Dr. Khanin Changmai, veterinarian for Wildlife Trust of India (WTI), received a call from the Assam Forest Department on May 23, according to a WTI news release. A tiny leopard cub had been found by tea pluckers in one of the Natun Gaon, Tinsukia tea gardens in the early hours of the morning.
Workers raised the alarm but the commotion caused the mother to flee, abandoning her baby in the process.
Changmai told BBC that plantation owner Guneshwar Hazarika followed the cub’s cries to her location. Finding her stuck in a trench, villagers retrieved the cub and took her to a nearby home.
When WTI’s Mobile Veterinary Service arrived, Changmai, biologist Aftab Ahmed, and three forest department staffers took over. The melanistic female was barely a month old, said the vet; while “playful and uninjured,” she was slightly dehydrated.
Changmai administered fluids by mouth at regular intervals while WTI and the forest department discussed a reunification plan. They started by planting a “camera trap” in hopes that the mother would return to look for her cub.
Some locals needed reassurance, worried that the adult leopard would pose a threat to the village. Yet when WTI and the forest department offered their full support, the villagers conceded.
The rescue team prepared a carton, closing the flaps enough for the cub to remain secure, but not so tightly that the mother couldn’t retrieve her.
“Keeping our fingers crossed, we put the ‘little wonder’ inside [the] comfortable, ventilated box, and waited,” WTI later regaled on a Facebook post.
Just before 8 p.m., the camera captured encouraging activity: the mother had returned and was filmed nudging and sniffing the box to identify her baby. Minutes later, she ripped into the box, carrying her cub out of the garden and into the wilderness safely in her mouth.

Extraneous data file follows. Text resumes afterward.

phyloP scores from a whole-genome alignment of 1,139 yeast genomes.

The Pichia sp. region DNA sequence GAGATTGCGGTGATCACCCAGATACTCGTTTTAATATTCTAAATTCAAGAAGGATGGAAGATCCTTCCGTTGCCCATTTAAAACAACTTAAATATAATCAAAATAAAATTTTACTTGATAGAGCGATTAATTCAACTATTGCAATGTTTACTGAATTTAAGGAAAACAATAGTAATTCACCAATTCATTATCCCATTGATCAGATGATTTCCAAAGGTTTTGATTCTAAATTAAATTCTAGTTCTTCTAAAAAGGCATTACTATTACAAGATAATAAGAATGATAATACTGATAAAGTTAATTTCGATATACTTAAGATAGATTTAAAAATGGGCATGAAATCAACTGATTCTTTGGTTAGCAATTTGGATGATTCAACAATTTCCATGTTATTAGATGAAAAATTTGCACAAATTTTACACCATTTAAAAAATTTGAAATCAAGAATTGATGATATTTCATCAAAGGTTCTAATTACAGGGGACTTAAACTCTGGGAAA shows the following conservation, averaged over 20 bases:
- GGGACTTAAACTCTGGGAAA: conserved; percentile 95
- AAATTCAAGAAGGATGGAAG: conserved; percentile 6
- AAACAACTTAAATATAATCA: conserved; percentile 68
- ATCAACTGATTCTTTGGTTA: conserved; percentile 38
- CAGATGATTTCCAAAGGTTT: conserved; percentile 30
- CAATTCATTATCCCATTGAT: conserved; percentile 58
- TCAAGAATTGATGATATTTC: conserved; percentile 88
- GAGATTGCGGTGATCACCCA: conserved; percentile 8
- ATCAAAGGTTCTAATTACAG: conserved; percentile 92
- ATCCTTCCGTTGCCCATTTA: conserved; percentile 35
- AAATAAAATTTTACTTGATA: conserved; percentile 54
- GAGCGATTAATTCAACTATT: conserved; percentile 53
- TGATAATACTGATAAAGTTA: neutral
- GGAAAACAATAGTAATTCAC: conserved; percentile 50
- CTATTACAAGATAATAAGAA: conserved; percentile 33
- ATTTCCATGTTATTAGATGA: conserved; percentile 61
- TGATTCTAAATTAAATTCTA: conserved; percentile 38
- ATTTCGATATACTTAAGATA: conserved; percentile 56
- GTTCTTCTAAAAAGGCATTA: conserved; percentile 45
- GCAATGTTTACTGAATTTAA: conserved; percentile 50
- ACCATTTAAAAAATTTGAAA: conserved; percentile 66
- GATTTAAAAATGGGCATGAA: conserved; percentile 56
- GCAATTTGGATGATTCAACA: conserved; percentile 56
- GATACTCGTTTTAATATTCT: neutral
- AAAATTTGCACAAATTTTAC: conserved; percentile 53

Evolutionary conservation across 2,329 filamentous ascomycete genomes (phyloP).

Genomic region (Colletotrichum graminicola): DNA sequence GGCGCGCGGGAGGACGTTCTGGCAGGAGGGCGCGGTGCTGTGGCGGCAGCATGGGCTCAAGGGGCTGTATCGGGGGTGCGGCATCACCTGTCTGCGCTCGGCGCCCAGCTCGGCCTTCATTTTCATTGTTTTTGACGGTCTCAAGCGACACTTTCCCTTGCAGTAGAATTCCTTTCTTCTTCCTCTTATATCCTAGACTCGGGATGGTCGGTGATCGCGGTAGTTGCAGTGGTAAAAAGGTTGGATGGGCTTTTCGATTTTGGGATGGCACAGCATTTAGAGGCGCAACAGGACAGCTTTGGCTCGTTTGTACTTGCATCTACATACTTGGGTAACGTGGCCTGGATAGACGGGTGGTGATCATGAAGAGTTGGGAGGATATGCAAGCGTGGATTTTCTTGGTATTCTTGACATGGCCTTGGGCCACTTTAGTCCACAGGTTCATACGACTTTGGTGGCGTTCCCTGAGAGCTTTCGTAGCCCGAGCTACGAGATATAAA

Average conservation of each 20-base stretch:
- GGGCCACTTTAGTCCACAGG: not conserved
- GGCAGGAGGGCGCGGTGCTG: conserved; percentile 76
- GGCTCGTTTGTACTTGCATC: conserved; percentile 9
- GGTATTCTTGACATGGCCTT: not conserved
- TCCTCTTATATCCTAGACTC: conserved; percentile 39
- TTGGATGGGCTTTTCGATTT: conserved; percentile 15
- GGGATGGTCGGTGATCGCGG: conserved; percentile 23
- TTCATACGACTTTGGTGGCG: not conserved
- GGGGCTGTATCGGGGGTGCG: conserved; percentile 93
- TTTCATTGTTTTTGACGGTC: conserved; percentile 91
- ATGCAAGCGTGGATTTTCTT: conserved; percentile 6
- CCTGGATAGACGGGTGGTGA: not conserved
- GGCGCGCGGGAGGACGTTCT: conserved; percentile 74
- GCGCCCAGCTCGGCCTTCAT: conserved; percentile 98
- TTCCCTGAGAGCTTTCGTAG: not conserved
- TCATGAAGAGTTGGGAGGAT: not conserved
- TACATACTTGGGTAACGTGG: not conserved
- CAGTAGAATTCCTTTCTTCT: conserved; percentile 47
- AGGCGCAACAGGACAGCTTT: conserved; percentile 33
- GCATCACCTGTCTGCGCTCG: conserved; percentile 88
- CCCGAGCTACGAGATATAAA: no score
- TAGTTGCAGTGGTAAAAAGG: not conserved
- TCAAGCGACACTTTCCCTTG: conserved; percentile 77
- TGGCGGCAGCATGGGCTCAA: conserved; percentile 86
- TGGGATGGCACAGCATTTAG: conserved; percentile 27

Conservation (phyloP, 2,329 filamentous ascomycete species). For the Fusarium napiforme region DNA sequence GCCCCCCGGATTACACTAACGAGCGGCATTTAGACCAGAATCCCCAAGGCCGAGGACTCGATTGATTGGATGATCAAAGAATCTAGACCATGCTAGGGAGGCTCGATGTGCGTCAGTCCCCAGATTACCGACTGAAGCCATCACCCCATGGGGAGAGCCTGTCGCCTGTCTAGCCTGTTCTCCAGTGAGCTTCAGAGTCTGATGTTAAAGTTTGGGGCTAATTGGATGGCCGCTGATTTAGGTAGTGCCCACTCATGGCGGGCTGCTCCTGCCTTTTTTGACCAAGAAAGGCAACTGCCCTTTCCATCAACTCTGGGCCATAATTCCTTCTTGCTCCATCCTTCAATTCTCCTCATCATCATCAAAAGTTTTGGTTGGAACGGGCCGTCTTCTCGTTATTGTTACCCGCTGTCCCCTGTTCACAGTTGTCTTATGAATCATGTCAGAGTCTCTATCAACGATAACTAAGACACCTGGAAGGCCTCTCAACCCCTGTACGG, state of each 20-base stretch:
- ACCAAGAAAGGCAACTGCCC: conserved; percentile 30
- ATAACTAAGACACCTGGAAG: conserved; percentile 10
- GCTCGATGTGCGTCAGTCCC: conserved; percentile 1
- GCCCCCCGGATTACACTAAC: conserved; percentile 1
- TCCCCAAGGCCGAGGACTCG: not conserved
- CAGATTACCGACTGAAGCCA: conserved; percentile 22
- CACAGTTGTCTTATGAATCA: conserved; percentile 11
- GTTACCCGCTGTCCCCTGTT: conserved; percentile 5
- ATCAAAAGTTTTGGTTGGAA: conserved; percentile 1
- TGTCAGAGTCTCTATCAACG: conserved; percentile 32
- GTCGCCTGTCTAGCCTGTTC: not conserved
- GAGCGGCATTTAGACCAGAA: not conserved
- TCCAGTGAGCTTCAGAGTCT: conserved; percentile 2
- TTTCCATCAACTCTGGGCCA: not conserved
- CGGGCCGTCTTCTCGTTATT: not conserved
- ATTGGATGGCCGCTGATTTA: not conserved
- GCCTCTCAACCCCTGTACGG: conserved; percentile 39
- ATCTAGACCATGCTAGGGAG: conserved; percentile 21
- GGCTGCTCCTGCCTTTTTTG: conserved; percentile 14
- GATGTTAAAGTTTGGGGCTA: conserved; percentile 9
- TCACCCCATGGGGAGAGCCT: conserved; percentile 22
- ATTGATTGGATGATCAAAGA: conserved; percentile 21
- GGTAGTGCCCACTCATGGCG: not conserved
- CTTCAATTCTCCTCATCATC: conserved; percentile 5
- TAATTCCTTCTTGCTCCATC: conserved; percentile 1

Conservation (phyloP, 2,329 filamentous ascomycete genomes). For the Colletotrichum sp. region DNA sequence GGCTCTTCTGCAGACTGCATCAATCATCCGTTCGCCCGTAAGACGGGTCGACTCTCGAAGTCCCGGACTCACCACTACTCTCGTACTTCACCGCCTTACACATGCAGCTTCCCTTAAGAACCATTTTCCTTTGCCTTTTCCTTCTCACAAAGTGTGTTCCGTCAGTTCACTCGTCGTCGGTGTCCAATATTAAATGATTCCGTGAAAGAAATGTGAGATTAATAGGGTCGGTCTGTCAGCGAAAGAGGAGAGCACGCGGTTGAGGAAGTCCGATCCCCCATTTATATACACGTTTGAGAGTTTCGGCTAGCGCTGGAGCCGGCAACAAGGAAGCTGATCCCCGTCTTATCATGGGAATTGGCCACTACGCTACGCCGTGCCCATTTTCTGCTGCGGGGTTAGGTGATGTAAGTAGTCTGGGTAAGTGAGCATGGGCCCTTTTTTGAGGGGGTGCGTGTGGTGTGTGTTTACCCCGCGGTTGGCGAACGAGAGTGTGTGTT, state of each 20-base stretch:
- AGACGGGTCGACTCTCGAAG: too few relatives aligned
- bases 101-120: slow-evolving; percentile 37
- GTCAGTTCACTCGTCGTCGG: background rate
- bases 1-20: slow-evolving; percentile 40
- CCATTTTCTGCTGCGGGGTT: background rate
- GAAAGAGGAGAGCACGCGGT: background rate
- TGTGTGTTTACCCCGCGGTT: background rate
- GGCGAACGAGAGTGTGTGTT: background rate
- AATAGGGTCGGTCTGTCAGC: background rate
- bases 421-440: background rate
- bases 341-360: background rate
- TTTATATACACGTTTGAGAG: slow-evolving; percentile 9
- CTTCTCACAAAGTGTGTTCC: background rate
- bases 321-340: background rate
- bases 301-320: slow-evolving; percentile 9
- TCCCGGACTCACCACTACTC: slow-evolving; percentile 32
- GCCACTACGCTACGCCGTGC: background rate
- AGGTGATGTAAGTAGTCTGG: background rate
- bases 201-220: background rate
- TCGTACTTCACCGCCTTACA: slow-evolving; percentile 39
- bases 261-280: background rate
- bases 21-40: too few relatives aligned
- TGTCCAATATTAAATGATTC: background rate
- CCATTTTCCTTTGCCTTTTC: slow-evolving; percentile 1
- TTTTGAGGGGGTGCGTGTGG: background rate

Changmai described it as a “very heartwarming” moment. “Once we saw the mother reunite with the cub … it feels like our efforts paid off well,” he said.
India has approximately 12,800 leopards, according to the most recent status report on this vulnerable species. Habitat destruction remains the biggest threat to their welfare in the wild, and displaced cats often stray from forests into villages, killing livestock and sometimes attacking people.
WTI, in partnership with the International Fund for Animal Welfare (IFAW) and the Assam Forest Department, rescues, rehabilitates and releases wildlife in the region. The group also helps mitigate human-animal conflict through community outreach.
It was WTI’s passion and expertise that helped minimize the time between the leopard cub’s abandonment and the reunion with her mother on May 23. According to Changmai, not all reunifications work, making this happy ending especially poignant.